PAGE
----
1200km on a fixed-wheel in 90 hours?

American makes Paris-Brest-Paris epic even more challenging, aims to avenge previous DNF.

"There's always a fine line between guts and stupidity," says Ken Eichstaedt. He might well cross that line on 20 August when he lines up with 4,500 other riders for the 1,200km Paris-Brest-Paris randonee -- on a fixed-wheel road bike.

"For me, frankly, I'm kind of lazy," Eichstaedt tells BikeRadar from his garage in Olema, California, where he and his wife Amanda own and operate the Bear Valley Inn. "A geared bike doesn't enthuse me like a fixed gear. The bike I commute on is the same bike I'll race PBP. There's a stronger connection with riding fixed-gear. For the most part riding a fixed gear connects me more to my love for being on a bike."

Universally referred to as PBP, Paris-Brest-Paris is the longest of the rides known as randonnees which participants must complete at a certain minimum average speed. It’s not officially a race, but it’s descended from one: a motor-paced epic that was first run in 1891. Today’s Paris-Brest-Paris isn’t supposed to be a race, but it has a massed-start and timed finish. You do the math.

Eichstaedt, 45, raced the 1987 PBP on a mountain bike in 60 hours; within the same six-week span he also raced in the first mountain bike world championships near Grenoble, France, on the same bike, because, well, he was in France. He choose a 1973 Schwinn Paramount for the 1991 PBP, finishing in 67 hours. Third time wasn't the charm, though, as Eichstaedt was struck by a car in 1995, taking him and his Land Shark road bike out of the race.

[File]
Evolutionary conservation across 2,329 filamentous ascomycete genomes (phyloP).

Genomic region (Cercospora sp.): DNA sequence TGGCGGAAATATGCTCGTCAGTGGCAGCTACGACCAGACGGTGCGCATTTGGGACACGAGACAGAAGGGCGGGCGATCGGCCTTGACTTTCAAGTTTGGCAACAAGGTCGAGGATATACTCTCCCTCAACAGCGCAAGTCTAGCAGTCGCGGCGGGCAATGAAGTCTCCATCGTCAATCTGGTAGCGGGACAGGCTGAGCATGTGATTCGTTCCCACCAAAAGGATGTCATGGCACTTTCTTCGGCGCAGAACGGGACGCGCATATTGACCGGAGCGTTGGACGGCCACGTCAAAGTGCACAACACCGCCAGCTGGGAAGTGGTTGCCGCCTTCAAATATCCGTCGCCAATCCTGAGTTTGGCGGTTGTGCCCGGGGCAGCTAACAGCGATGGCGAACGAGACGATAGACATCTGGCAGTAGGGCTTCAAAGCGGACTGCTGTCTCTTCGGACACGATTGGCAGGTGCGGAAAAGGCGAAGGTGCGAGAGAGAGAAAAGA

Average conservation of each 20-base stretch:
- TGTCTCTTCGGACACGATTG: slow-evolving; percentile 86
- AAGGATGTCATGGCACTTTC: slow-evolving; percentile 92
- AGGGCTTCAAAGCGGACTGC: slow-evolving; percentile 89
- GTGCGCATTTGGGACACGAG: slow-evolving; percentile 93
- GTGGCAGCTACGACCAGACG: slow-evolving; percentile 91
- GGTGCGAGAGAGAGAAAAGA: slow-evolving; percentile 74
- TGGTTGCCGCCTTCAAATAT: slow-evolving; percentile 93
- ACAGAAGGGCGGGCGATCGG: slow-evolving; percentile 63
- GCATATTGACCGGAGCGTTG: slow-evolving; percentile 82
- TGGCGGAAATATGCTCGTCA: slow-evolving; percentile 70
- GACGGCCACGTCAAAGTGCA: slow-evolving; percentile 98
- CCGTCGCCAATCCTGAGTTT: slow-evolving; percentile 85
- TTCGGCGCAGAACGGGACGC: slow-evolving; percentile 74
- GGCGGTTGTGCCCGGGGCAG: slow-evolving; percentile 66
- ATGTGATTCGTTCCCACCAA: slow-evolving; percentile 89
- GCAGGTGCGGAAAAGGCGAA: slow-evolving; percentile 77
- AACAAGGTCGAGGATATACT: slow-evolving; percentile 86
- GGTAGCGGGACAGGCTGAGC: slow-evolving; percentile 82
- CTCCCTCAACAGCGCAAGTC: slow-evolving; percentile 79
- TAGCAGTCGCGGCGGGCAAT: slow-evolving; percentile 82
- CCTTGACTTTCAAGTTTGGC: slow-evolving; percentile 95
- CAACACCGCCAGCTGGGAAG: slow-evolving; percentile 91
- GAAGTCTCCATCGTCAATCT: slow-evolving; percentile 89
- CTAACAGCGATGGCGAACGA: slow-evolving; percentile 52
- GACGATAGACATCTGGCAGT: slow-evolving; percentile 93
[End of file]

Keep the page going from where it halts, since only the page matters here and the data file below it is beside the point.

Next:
For 2007, a modified Santa Cruz Roadster is his weapon of choice. The battle-scarred white machine has permanent markings from Eichstaedt's Marin County commute over hill and dale to the Larkspur Ferry. Eichstaedt works in downtown San Francisco as a civil engineer. On a recent Randonneurs USA Google group chat, discussion of how many Americans will be riding PBP on a road fixie came up; at least five are known to have registered, including Eichstaedt.

Eichstaedt is looking to avenge his DNF in 1995, the year that was also the last time American PBP legend Scott Dickson won the race. Dickson began his glory years by placing third in 1979, though at just less than 49 hours he was four hours behind the winners. In 1983 he again came third, this time by only one hour. He won his first PBP in 1987 by breaking away in Brest, aided by a strong tailwind and a few strong riders from the "touring" group, which that year started many hours before the "racing" group. Dickson also won in 1991.

Eichstaedt returns to PBP to race like a true randonneur: on his own. "I plan to race PBP unsupported," he said. "In1987 it rained a third of the time. It was very cold. Half the Americans dropped out."

The entry fee for PBP is US$160US, and the field is limited to 4,500 participants. In 2003, France had the largest group, with 2,005 riders, compared to 458 Americans, 346 Brits, 214 Italians, and 195 Germans rounding out the top five countries. Eighty Australians made the trip. For 2007, 621 Americans have registered for PBP.

Enjoy some PBP entertainment, from the 1940s to the 1980s.

© BikeRadar 2007

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